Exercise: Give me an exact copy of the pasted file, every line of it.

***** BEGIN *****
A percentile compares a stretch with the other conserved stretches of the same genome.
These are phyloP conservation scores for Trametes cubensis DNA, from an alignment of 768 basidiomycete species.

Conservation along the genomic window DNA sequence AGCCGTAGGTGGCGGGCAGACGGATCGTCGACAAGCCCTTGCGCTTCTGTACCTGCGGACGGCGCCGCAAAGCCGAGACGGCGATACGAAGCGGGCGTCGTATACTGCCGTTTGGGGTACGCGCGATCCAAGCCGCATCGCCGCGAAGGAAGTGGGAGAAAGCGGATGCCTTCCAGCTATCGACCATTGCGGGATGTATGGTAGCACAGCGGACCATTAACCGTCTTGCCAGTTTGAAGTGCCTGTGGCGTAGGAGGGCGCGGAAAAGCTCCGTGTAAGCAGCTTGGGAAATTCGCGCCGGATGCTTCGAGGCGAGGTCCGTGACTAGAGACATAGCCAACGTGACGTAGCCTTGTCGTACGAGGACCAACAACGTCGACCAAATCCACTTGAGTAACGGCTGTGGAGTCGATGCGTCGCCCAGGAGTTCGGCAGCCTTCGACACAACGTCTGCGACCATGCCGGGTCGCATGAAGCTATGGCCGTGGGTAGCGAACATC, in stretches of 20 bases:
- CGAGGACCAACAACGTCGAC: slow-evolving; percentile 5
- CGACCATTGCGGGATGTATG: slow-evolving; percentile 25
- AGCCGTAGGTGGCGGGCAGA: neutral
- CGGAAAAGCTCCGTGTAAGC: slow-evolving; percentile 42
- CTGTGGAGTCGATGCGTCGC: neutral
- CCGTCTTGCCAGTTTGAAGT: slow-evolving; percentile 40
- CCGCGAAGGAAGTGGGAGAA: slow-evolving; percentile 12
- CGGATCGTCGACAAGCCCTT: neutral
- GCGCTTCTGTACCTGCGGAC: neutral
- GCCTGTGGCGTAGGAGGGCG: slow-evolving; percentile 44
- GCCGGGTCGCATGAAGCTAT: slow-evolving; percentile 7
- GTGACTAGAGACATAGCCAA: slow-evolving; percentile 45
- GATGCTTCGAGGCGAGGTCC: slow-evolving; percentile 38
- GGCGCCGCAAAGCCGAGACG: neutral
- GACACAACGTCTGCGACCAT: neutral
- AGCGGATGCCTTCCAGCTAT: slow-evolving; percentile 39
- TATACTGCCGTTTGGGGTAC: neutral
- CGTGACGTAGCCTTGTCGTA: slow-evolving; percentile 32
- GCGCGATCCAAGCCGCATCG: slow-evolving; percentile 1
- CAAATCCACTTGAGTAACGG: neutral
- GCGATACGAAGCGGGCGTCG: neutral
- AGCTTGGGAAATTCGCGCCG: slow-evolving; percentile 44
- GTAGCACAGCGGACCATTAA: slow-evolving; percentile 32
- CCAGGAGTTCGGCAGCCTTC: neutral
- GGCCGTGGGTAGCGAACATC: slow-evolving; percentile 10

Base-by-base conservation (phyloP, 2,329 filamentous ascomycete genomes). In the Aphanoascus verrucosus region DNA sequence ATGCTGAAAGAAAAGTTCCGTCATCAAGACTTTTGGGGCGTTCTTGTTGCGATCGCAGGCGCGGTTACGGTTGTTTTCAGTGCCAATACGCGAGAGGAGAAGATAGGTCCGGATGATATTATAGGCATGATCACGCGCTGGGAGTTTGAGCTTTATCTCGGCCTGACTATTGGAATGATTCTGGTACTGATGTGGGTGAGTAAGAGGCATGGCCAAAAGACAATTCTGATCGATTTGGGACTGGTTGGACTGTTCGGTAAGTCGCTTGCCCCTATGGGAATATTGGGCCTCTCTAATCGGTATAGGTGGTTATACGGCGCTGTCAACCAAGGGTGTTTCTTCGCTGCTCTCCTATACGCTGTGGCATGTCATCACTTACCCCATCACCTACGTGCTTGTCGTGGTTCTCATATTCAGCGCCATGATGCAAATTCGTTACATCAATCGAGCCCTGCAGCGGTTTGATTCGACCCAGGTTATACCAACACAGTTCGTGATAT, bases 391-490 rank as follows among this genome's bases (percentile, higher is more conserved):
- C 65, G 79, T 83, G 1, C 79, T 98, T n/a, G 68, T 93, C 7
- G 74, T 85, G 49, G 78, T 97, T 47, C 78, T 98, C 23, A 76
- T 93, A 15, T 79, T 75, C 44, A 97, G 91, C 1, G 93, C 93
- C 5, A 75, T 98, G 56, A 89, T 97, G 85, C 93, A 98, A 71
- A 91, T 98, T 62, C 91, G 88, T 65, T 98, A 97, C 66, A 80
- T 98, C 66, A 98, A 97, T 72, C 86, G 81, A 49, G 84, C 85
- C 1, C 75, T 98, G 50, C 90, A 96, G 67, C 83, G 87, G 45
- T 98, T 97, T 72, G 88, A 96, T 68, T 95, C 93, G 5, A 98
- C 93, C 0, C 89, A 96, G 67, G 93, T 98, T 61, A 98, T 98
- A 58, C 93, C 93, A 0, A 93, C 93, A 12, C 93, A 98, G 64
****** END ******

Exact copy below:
A percentile compares a stretch with the other conserved stretches of the same genome.
These are phyloP conservation scores for Trametes cubensis DNA, from an alignment of 768 basidiomycete species.

Conservation along the genomic window DNA sequence AGCCGTAGGTGGCGGGCAGACGGATCGTCGACAAGCCCTTGCGCTTCTGTACCTGCGGACGGCGCCGCAAAGCCGAGACGGCGATACGAAGCGGGCGTCGTATACTGCCGTTTGGGGTACGCGCGATCCAAGCCGCATCGCCGCGAAGGAAGTGGGAGAAAGCGGATGCCTTCCAGCTATCGACCATTGCGGGATGTATGGTAGCACAGCGGACCATTAACCGTCTTGCCAGTTTGAAGTGCCTGTGGCGTAGGAGGGCGCGGAAAAGCTCCGTGTAAGCAGCTTGGGAAATTCGCGCCGGATGCTTCGAGGCGAGGTCCGTGACTAGAGACATAGCCAACGTGACGTAGCCTTGTCGTACGAGGACCAACAACGTCGACCAAATCCACTTGAGTAACGGCTGTGGAGTCGATGCGTCGCCCAGGAGTTCGGCAGCCTTCGACACAACGTCTGCGACCATGCCGGGTCGCATGAAGCTATGGCCGTGGGTAGCGAACATC, in stretches of 20 bases:
- CGAGGACCAACAACGTCGAC: slow-evolving; percentile 5
- CGACCATTGCGGGATGTATG: slow-evolving; percentile 25
- AGCCGTAGGTGGCGGGCAGA: neutral
- CGGAAAAGCTCCGTGTAAGC: slow-evolving; percentile 42
- CTGTGGAGTCGATGCGTCGC: neutral
- CCGTCTTGCCAGTTTGAAGT: slow-evolving; percentile 40
- CCGCGAAGGAAGTGGGAGAA: slow-evolving; percentile 12
- CGGATCGTCGACAAGCCCTT: neutral
- GCGCTTCTGTACCTGCGGAC: neutral
- GCCTGTGGCGTAGGAGGGCG: slow-evolving; percentile 44
- GCCGGGTCGCATGAAGCTAT: slow-evolving; percentile 7
- GTGACTAGAGACATAGCCAA: slow-evolving; percentile 45
- GATGCTTCGAGGCGAGGTCC: slow-evolving; percentile 38
- GGCGCCGCAAAGCCGAGACG: neutral
- GACACAACGTCTGCGACCAT: neutral
- AGCGGATGCCTTCCAGCTAT: slow-evolving; percentile 39
- TATACTGCCGTTTGGGGTAC: neutral
- CGTGACGTAGCCTTGTCGTA: slow-evolving; percentile 32
- GCGCGATCCAAGCCGCATCG: slow-evolving; percentile 1
- CAAATCCACTTGAGTAACGG: neutral
- GCGATACGAAGCGGGCGTCG: neutral
- AGCTTGGGAAATTCGCGCCG: slow-evolving; percentile 44
- GTAGCACAGCGGACCATTAA: slow-evolving; percentile 32
- CCAGGAGTTCGGCAGCCTTC: neutral
- GGCCGTGGGTAGCGAACATC: slow-evolving; percentile 10

Base-by-base conservation (phyloP, 2,329 filamentous ascomycete genomes). In the Aphanoascus verrucosus region DNA sequence ATGCTGAAAGAAAAGTTCCGTCATCAAGACTTTTGGGGCGTTCTTGTTGCGATCGCAGGCGCGGTTACGGTTGTTTTCAGTGCCAATACGCGAGAGGAGAAGATAGGTCCGGATGATATTATAGGCATGATCACGCGCTGGGAGTTTGAGCTTTATCTCGGCCTGACTATTGGAATGATTCTGGTACTGATGTGGGTGAGTAAGAGGCATGGCCAAAAGACAATTCTGATCGATTTGGGACTGGTTGGACTGTTCGGTAAGTCGCTTGCCCCTATGGGAATATTGGGCCTCTCTAATCGGTATAGGTGGTTATACGGCGCTGTCAACCAAGGGTGTTTCTTCGCTGCTCTCCTATACGCTGTGGCATGTCATCACTTACCCCATCACCTACGTGCTTGTCGTGGTTCTCATATTCAGCGCCATGATGCAAATTCGTTACATCAATCGAGCCCTGCAGCGGTTTGATTCGACCCAGGTTATACCAACACAGTTCGTGATAT, bases 391-490 rank as follows among this genome's bases (percentile, higher is more conserved):
- C 65, G 79, T 83, G 1, C 79, T 98, T n/a, G 68, T 93, C 7
- G 74, T 85, G 49, G 78, T 97, T 47, C 78, T 98, C 23, A 76
- T 93, A 15, T 79, T 75, C 44, A 97, G 91, C 1, G 93, C 93
- C 5, A 75, T 98, G 56, A 89, T 97, G 85, C 93, A 98, A 71
- A 91, T 98, T 62, C 91, G 88, T 65, T 98, A 97, C 66, A 80
- T 98, C 66, A 98, A 97, T 72, C 86, G 81, A 49, G 84, C 85
- C 1, C 75, T 98, G 50, C 90, A 96, G 67, C 83, G 87, G 45
- T 98, T 97, T 72, G 88, A 96, T 68, T 95, C 93, G 5, A 98
- C 93, C 0, C 89, A 96, G 67, G 93, T 98, T 61, A 98, T 98
- A 58, C 93, C 93, A 0, A 93, C 93, A 12, C 93, A 98, G 64